We also asked Steve about their status of AeroMexico and he noted that If you don’t remember, Gogo has signed a definitive agreement with Aeromexico, Mexico’s global airline, to provide in-flight Internet and wireless in-flight entertainment service on Embraer and Boeing 737 aircraft operated by Aeromexico. They are flying with their first aircraft (more installed) and they have been touting their service.  Aeromexico was the first airline to commit to 2Ku and Gogo expects to deliver peak speeds of more than 70 Mbps to the aircraft and more than 100 Mbps to the aircraft when next generation satellites become available. They note that their 2Ku antenna is two times more spectrally efficient than other antennas in the commercial aviation market, which makes it capable of providing more bandwidth at less cost. We think “Muy Pronto” says it all!

Lastly, we want to commend Gogo for their production and free distribution of their 100+ page book: “From the Ground Up: How the Internet of Things will Give Rise to Connected Aviation.” The book gathers insight from more than 30 of the foremost leaders in aviation and technology and is free here. Get one… It is a very good introductory aviation read on IoT.


Axinom

Next we move on to Axinom, the European Software folks who absolutely understand data needed to supply inflight entertainment (content management system), DRM, and content delivery. Before we get lost in their buzz word methodology, we will let Marketing Manager Sara Pepic tell their story. But before we do, you might want to download the overview of their ‘products’ in aviation. Noted Sara: “The products/services we provide to the In-flight entertainment (IFE) service providers are: Axinom Content Management System (CMS), Axinom Digital Rights Management (DRM), Axinom Content Delivery System (CDS). We concentrate 100% on software, no hardware. We do not resell hardware, we provide software running on proven-standards based commercial off the shelf hardware certified for the aviation industry.” She went on to describe their software service: “There are three areas where you can understand the need for the above mentioned products:

a. The digital rights management and players (Google Widevine, Apple Fairplay, Microsoft PlayReady) to be able to play Hollywood content (this is “premium content”) on personal devices and any digital platform basically.

b. The content management system that allows you to manage all kinds of content (movies, newspaper, magazines, crew and passenger information, flight information, shopping items, payments, health data, etc.).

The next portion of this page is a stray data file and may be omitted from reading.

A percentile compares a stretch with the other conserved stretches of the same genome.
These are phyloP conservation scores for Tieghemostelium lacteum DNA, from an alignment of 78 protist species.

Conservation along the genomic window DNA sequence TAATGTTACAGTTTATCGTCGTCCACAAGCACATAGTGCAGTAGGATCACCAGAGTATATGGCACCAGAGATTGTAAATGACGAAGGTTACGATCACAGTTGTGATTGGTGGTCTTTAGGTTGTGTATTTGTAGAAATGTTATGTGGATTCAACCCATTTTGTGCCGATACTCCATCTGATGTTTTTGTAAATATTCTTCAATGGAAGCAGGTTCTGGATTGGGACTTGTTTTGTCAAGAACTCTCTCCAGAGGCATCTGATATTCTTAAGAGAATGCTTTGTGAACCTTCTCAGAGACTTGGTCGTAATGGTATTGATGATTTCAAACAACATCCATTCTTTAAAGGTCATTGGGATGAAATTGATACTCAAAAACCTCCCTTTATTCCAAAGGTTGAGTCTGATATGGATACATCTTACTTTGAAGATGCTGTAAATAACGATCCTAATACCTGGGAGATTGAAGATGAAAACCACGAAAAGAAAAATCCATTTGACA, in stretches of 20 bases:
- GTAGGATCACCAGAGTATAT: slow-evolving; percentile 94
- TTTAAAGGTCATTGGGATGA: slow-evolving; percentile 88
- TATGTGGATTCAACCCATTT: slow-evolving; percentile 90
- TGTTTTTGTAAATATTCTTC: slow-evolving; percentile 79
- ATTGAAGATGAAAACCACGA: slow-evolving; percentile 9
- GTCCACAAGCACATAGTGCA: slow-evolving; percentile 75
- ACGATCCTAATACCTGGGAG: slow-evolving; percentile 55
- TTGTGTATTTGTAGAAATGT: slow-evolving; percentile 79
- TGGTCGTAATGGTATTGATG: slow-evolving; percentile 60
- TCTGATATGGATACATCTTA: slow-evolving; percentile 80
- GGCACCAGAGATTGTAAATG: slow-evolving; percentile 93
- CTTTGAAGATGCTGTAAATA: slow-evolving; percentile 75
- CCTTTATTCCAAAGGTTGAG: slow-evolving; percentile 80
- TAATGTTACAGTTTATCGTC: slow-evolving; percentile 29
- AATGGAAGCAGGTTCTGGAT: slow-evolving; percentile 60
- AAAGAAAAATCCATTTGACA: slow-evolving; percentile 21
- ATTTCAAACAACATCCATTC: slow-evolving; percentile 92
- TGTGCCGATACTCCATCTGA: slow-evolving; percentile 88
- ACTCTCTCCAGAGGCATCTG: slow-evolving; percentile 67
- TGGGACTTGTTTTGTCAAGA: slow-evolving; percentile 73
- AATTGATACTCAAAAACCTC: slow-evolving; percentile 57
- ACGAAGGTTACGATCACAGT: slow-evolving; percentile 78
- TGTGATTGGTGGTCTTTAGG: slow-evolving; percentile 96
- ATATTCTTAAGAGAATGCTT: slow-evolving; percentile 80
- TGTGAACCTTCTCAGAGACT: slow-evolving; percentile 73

c. The content delivery system you need for two purposes: to bring all kinds of digital content over different pipes (4G 3G, Satellite, USB, SD, WiFi,…) to and from the vessel, and you need it to manage this in a protected and secure way.”

“Therefore,” she continued, we recommend you watch the following video explanation. In this video, CEO Axinom Aerospace Ralph Wagner and Stefanie Schuster (Business Developer for Axinom Products) explain the entire workflow of Axinom Content Delivery System. How the content (e.g.news, magazines, live content, passenger data, aircraft and flight data, music, shop items, reporting data etc.) can be securely and robustly synchronized between on-ground and on-board storage. Some very important features of these products may be found on the following page under ‘Key Highlights’.

Assuming you have downloaded the three (3) product charts, but in case you haven’t there are two reasons why you should – 1. Because it is clearly the way to understand what software and services they sell, and what their software does…and where it does it. 2. Never have we seen the full universe of related software, hardware, and task management needed for content handling in one understandable chart (3 actually). Get them and see what we mean, if for no other reason, Axinom understands the content universe and you need a copy of it to understand how and where the content lives in an IFE system – Brilliant!

After the show, we were curious enough about Axinom to ask their CEO to answer a few questions and you can find his answers here.

Finally, here are a few links to videos that explain the whole story – study them and you will probably know more about content management software than your boss!

Please find the summary of their corporate profile here
More information and important details about Axinom products:

Axinom in the aerospace industry: 

Axinom | Kurgartenstr. 37 | 90762 Fuerth, Germany
phone: +49 911 80109-17
pepic@axinom.com | www.axinom.com

(Editor’s Note: We were really impressed with this company for at least 2 reasons. First, they were the first group that developed a cartoon layout of the IFE content world that we never understood, and secondly, they are very nice people and helped us with the story considerably – give them a call if your content is in need of help!)


VTS